In Canada, the Toronto Transit Commission (TTC) has formally released a Request for Proposal (RFP) for tunnel design work of the Relief Line South. More specifically, the RFP is to “complete the Concept Design Report and Preliminary Design and Engineering for the Tunnels and associated facilities for the RLS, together with a cost estimate and project delivery schedule, to 30% design completion.”
This RFP marks a substantial step forward in the detailed design work for the Relief Line, which is tentatively scheduled to begin construction in 2025 and be complete by 2031. The RFP is scheduled to close on December 15th, with a winning proponent likely announced shortly afterwards.
For planning and design purposes the Relief Line has been divided into two segments: The Relief Line South, which runs from Osgoode Station to Pape Station, and the Relief Line North, which will run north from Pape Station, possibly under Don Mills Rd (though the alignment is far less refined).
The Relief Line South is being spearheaded by the TTC, while the Relief Line North is primarily a Metrolinx project. The Relief Line South is approximately 6km in length, while the Relief Line North’s length depends on what alignment and terminus is ultimately chosen.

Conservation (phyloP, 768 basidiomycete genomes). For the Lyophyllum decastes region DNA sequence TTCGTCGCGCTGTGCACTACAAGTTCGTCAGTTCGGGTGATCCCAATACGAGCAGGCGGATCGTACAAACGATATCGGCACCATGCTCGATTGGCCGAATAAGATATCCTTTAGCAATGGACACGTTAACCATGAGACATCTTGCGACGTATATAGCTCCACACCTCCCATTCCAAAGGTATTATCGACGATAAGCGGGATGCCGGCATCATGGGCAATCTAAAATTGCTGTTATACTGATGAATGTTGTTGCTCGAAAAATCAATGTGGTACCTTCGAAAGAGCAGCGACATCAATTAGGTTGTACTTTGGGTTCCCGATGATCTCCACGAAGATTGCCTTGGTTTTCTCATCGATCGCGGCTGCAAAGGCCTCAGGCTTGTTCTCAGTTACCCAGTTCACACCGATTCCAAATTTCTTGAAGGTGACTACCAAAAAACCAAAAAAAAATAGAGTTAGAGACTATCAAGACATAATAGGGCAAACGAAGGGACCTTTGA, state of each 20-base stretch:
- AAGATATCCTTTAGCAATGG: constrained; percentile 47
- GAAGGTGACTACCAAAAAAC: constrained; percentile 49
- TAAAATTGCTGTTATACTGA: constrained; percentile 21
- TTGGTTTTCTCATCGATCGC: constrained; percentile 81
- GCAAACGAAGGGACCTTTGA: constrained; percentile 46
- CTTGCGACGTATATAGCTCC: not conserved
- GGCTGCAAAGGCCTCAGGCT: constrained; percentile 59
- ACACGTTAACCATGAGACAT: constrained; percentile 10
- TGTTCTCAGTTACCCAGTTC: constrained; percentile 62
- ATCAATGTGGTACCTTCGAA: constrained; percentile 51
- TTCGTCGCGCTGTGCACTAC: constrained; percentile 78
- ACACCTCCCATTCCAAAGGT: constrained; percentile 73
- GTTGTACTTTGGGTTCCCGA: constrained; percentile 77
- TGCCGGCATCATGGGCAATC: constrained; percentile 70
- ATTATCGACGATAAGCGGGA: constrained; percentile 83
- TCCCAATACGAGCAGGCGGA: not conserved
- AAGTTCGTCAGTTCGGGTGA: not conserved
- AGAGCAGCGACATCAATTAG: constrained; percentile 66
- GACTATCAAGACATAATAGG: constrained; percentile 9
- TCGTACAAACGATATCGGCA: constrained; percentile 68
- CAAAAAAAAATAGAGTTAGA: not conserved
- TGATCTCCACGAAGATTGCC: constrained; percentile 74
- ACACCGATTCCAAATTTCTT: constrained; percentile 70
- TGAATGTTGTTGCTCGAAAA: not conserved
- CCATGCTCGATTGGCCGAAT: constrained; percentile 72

The planning and design work for the Relief Line is being funded primarily through a $150 million funding commitment from the Provincial and Federal governments. To date however, there have been no hard commitments for construction funding from any level of government, though the City of Toronto and Metrolinx continue to push the project forward in anticipation of a multi-government funding commitment in the coming years.
The Relief Line South will feature additions/improvements to three existing stations (Osgoode, Queen, Pape), and will add five new stations to the network (at Sherbourne, Sumach, Broadview, Carlaw, and Gerrard streets).
One new piece of information contained in this RFP is that the TTC is open to the possibility of using “a combination of twin-bored, single or mined tunnels”. Single-bored or mined tunnels would be a departure from how subways have typically been built in Toronto.